How Traumatic Brain Injury Changed My Life

Brain lobesOn June 2, 2012, I sustained a concussion. Some of you who follow my blog already know this. I must admit that at the time, like most people, I had no idea how serious a concussion can be. Over the next few months, I learned first-hand that a concussion is a brain injury that “may take 3 to 6 months to heal.” (Picture me doing the air quotes, and you’ll see why below.) Another name for a concussion is a mild traumatic brain injury.

It’s referred to as “mild” only because your head isn’t split wide open and you aren’t laying unconscious in the ICU. [Read more…]

One Year Later

Alf 031394

Alf in the old barn, 1994

So…today it has been one whole year since Alf departed this world. I have been torn in my heart all day. Part of me wanted to blog, to commemorate this milestone and honor his memory. And part of me wanted to have nothing to do with thinking about it, because it is still very painful to remember that he is no longer here with us. To remember how much I love him, and how much I miss him. I don’t know if anyone can even begin to imagine how much I miss him. Even now, as I write these words, the tears fall. This, THIS is what I was trying to avoid today, this feeling. But with grief, there is no way around it. One must, as always, journey right through the heart of it to get to the other side, to get to the healing.

[Read more…]

Today’s Poetry Selection: “Blodeuwedd”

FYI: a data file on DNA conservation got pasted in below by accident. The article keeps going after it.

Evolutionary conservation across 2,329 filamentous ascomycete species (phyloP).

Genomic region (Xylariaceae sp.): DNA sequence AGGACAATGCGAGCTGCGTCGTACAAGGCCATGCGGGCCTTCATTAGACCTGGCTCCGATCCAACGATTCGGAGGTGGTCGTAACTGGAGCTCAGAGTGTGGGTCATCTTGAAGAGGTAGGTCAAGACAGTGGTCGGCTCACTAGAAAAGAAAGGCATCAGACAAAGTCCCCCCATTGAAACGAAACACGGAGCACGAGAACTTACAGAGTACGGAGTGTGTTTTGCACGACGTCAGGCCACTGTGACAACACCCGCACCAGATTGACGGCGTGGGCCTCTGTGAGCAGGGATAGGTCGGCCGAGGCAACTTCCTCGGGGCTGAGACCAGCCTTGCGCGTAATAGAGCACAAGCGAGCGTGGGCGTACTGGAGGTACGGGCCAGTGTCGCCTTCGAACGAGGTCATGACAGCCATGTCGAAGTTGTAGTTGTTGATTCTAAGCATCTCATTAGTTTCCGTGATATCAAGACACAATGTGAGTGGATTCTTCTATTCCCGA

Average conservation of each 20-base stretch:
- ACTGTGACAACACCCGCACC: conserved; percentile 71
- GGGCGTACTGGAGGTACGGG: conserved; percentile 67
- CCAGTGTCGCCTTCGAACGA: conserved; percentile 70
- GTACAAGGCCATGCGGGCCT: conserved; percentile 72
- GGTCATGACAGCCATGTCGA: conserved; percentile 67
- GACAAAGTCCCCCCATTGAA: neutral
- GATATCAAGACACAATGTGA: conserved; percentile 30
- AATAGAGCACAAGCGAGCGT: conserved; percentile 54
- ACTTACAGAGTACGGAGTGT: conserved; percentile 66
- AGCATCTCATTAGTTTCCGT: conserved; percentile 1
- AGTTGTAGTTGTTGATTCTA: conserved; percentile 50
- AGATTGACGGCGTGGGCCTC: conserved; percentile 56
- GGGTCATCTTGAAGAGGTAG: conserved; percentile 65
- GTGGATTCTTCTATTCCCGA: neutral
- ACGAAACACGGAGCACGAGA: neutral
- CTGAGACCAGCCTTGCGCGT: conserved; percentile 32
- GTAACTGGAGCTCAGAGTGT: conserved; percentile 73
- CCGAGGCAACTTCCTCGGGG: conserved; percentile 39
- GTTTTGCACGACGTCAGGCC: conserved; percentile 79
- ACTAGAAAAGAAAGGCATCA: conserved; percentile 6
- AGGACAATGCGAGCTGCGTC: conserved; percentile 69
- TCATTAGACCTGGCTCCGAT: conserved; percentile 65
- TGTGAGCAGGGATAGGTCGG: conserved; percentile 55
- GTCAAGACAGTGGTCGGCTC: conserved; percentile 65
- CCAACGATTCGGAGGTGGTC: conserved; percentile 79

Great-Horned-Owl-Landing-8[1]The owls hooting outside my window on these long, dark winter nights reminded me of this poem, which is based on a tale from the Welsh Mabinogi. You can find this selection and many of my other poems in the collection “Purple Roses & Other Poems,” available through Amazon.com.  This Wikipedia entry summarizes the story: Blodeuwedd. I include it here so that those with no knowledge of the tale may better understand the poem.

Blodeuwedd

The wind sighs through the browning, brittle leaves
dark and withered under threatening sky
The owl calls ‘who?'; her question pierces
the heart and soul of this lonely place. [Read more…]

Brighid’s Day Celebration & Open House

brighid February 2nd is known to us in the US as Groundhog Day, a day upon which we traditionally divine the future weather from the behavior of a rodent. However, in both ancient Ireland and in modern Celtic practice, it is called “Imbolc” and is known as the Feast of Brighid (Brigit, or “Breej” in the Irish pronunciation). This is the time when we honor a powerful female figure of light and inspiration. Some scholars believe that the name Brighid is derived from brio-aigit, “fiery arrow,” which is certainly a fitting name for a goddess associated with three fires: the hearth, the forge, and the flame of poetic inspiration. She is the Celtic Goddess of poetry, healing, and smithcraft. In Irish tradition, poetry and seership are interwoven, so Brighid is often seen as the imbas (inspiration) behind divination and prophecy as well. All of these are magical arts of transformation. They are also gifts that can be of great value to society. [Read more…]